JUAREZ, Mexico (Border Report) — Before taking them to a government shelter, Mexican police told migrant parents they could face criminal charges for exposing children to near-freezing temperatures at makeshift camps south of two U.S. ports of entry.

Tuesday afternoon’s warning broke the resolve of the last Mexican asylum seekers, who had held out for more than three months staying in tents along sidewalks for fear of losing their place in line to apply for asylum in the United States. It also angered migrant advocates across the Rio Grande in El Paso, Texas, who pointed out the action came days before the president of Mexico visits Juarez.

“Clearing migrants off the streets just before the president’s visit is inhumane. It violates any precept of protection for their rights,” said Fernando Garcia, executive director of the Border Network for Human Rights. “The migrants didn’t want to move from the bridges so as to not lose the opportunity to apply for asylum. … There was a list everybody was watching so others would not cut in line. Surely that list is moot now.”

The makeshift migrant camp in an alley leading to the Paso del Norte Bridge is no more. (photo by Julian Resendiz/Border Report)

The evacuation of the camps, conducted by municipal, state and federal employees, stemmed from a verbal complaint on the part of DIF, Juarez’s municipal child protection agency, said Alejandro Rubalcava, a spokesman for the Chihuahua state attorney general’s office.

“State officers went to the camps and told the adults to take their children to shelters so as to not expose them to cold temperatures, otherwise, they could be guilty of omission of care,” Rubalcava said. “It was a dialogue and (the migrants) decided to go to shelters.”

A KTSM video shot late Tuesday afternoon shows migrants picking up their belongings from sidewalks and loading them onto orange-colored Grupo Beta (Mexico’s equivalent of the U.S. Border Patrol) trucks.

City officials said a total of 93 adults and children were taken to shelters. State, federal and city officials consulted by Border Report on Tuesday night and Wednesday morning denied the timing of the evacuation was related to President Andres Manuel Lopez Obrador’s visit on Friday.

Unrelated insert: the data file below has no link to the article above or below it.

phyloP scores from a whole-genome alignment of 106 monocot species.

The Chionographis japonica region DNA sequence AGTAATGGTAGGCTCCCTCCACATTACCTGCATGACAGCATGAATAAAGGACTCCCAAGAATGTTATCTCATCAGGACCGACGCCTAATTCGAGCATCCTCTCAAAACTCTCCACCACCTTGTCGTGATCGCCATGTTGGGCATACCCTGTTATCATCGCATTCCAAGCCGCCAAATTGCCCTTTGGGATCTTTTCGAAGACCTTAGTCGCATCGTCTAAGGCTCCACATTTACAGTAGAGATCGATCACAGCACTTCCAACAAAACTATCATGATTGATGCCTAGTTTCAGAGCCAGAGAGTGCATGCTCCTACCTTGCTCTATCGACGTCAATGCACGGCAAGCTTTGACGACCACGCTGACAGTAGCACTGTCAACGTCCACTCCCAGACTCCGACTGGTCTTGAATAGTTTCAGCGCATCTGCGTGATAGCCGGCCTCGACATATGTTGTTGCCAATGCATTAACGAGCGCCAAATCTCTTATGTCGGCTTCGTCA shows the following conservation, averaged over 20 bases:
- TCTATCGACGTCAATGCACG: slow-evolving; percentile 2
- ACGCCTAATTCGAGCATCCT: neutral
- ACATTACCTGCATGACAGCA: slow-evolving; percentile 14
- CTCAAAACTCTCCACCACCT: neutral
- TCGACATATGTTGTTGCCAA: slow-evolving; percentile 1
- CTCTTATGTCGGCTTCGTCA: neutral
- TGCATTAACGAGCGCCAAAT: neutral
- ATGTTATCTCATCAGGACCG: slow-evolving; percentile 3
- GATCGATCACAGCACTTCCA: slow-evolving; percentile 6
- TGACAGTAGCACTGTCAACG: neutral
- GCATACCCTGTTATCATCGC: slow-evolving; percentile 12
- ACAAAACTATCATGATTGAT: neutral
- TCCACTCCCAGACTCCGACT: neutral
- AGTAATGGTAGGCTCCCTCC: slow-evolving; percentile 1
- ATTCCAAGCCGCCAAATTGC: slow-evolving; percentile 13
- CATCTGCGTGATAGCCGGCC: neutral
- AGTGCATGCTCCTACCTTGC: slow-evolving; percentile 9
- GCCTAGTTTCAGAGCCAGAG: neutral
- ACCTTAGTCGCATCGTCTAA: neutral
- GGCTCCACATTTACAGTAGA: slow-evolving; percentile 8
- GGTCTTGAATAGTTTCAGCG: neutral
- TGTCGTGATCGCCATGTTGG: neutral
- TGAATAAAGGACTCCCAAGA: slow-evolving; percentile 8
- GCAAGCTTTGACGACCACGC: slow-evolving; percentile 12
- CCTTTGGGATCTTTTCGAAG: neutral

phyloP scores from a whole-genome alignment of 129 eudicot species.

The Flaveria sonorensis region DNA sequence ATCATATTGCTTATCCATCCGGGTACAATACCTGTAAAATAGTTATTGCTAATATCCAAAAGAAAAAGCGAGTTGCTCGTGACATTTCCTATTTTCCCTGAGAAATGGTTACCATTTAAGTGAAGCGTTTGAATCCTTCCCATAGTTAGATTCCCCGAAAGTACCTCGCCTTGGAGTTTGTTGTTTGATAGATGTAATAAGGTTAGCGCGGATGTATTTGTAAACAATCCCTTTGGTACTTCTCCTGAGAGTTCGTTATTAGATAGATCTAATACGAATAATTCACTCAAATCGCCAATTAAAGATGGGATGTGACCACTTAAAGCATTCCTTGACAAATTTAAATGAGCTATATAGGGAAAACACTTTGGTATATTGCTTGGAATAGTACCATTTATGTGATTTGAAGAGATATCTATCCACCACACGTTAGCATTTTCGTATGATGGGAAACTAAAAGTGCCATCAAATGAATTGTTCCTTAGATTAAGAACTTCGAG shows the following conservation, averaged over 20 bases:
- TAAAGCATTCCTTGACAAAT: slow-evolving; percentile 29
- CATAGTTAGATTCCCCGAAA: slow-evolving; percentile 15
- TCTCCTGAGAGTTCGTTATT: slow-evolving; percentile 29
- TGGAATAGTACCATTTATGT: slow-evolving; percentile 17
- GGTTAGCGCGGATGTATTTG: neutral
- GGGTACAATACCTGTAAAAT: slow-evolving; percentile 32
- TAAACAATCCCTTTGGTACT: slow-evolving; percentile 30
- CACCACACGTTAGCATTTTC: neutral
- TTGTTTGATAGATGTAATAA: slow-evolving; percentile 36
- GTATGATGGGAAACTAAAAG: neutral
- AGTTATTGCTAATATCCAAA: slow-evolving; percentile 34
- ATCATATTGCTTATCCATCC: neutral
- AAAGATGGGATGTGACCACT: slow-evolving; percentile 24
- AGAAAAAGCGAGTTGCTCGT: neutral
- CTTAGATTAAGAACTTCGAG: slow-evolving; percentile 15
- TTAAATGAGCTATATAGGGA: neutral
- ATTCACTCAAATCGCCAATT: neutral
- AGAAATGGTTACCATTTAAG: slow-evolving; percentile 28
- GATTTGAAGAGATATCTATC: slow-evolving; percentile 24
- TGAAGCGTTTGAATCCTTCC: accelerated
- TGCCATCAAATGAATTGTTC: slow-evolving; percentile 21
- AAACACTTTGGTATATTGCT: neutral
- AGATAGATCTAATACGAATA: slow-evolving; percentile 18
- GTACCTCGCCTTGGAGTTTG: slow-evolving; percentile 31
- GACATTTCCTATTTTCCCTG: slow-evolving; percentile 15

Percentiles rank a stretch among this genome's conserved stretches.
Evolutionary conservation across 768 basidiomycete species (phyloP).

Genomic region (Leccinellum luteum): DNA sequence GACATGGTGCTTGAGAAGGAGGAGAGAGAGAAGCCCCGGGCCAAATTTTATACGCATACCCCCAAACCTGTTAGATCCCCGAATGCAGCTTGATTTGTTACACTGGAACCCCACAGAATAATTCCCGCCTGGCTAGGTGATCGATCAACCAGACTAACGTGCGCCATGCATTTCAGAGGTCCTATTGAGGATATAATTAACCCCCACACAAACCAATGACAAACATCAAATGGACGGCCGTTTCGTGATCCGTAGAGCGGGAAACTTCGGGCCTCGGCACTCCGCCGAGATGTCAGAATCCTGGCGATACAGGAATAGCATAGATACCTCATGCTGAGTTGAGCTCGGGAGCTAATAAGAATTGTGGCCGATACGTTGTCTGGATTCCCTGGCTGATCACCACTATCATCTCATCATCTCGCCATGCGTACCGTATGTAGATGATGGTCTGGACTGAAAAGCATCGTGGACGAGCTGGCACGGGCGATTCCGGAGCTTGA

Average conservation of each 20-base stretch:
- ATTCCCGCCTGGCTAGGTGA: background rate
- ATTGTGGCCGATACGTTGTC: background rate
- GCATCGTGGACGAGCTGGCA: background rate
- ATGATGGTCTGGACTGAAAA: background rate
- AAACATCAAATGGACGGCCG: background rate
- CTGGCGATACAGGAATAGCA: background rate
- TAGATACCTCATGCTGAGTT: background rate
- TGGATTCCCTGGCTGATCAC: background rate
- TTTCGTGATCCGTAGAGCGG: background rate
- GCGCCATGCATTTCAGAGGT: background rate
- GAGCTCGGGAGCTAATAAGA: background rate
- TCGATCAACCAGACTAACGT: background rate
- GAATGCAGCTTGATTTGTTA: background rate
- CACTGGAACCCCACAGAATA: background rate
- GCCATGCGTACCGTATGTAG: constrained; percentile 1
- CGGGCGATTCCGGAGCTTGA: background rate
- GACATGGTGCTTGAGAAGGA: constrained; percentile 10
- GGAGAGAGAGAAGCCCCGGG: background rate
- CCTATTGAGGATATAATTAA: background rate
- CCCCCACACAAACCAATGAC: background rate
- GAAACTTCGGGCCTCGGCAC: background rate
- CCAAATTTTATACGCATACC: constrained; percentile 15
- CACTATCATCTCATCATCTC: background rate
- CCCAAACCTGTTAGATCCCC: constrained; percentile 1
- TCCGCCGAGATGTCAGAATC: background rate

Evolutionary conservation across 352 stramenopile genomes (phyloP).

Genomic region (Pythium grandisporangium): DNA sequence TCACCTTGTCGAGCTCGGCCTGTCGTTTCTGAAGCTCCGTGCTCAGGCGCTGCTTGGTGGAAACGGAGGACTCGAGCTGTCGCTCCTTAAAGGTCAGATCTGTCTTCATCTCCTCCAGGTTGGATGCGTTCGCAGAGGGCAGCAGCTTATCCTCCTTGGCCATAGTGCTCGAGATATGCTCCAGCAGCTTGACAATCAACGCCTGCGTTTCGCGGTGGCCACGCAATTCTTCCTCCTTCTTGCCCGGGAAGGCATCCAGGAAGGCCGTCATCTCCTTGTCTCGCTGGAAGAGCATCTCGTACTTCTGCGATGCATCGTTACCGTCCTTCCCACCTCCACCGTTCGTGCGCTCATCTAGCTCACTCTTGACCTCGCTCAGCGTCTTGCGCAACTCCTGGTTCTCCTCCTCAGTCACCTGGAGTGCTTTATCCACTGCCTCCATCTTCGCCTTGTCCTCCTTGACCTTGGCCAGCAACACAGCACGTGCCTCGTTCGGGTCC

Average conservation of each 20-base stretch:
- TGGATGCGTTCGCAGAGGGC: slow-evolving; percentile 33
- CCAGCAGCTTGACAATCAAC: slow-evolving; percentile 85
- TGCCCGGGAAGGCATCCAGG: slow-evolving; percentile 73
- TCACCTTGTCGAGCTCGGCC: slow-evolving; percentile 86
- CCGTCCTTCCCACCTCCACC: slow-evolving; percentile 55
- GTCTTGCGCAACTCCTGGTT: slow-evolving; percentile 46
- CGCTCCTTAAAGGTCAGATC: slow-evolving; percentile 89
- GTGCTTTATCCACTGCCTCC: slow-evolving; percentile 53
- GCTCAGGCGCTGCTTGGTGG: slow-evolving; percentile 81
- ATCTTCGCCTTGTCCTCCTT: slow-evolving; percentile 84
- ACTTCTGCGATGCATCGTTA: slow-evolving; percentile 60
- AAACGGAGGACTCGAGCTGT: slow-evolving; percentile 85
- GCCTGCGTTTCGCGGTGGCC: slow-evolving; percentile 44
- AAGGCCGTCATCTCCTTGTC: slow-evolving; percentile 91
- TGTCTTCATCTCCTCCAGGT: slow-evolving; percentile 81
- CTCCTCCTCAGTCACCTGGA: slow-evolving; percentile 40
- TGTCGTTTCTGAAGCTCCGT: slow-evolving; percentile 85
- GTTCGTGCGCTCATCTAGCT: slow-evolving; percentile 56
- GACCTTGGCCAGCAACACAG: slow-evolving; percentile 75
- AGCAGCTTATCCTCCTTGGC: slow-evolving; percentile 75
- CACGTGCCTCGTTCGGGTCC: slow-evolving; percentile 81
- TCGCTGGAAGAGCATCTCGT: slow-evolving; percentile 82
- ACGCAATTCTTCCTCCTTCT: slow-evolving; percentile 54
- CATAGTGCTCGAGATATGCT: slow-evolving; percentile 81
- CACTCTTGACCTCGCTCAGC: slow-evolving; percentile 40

“The information we have is that (state) officers went there to let them know that omission of care is a crime, especially when it involves children,” Juarez Mayor Armando Cabada said. “There were very few families left and they convinced them to go to a shelter. But it wasn’t a removal action or (a threat). It was nothing like that.”

In December, overnight temperatures dropped well below freezing several times in the El Paso-Juarez region and it rained at least twice. Back then, officials in Juarez told Border Report they could not remove the migrants because they were Mexican citizens and had a right-of-way.

From October 2018 to June of last year, tens of thousands of Central American, Cuban and other migrants made their way to the border in hopes of obtaining asylum in the United States, primarily due to violence in their communities. After the Trump administration strong-armed Mexico into cracking down on migrant caravans from Central America, then it was Mexican nationals fleeing drug cartel wars who started showing up at the border in hopes of getting asylum in America.

On Wednesday, Cabada said the right-of-way law remains in place for Mexicans. “If they come back, it’s their right. No law forbids that … unless there is a complaint about omission of care,” the mayor said. “In that case, the state will have to take action.”

The largest migrant camp in Juarez, one located at the Mexican Chamizal Park, was abandoned just before New Year’s Day. Migrants there decided to go back home, go to shelters or try to cross the Rio Grande into the United States illegally, Juarez officials said.

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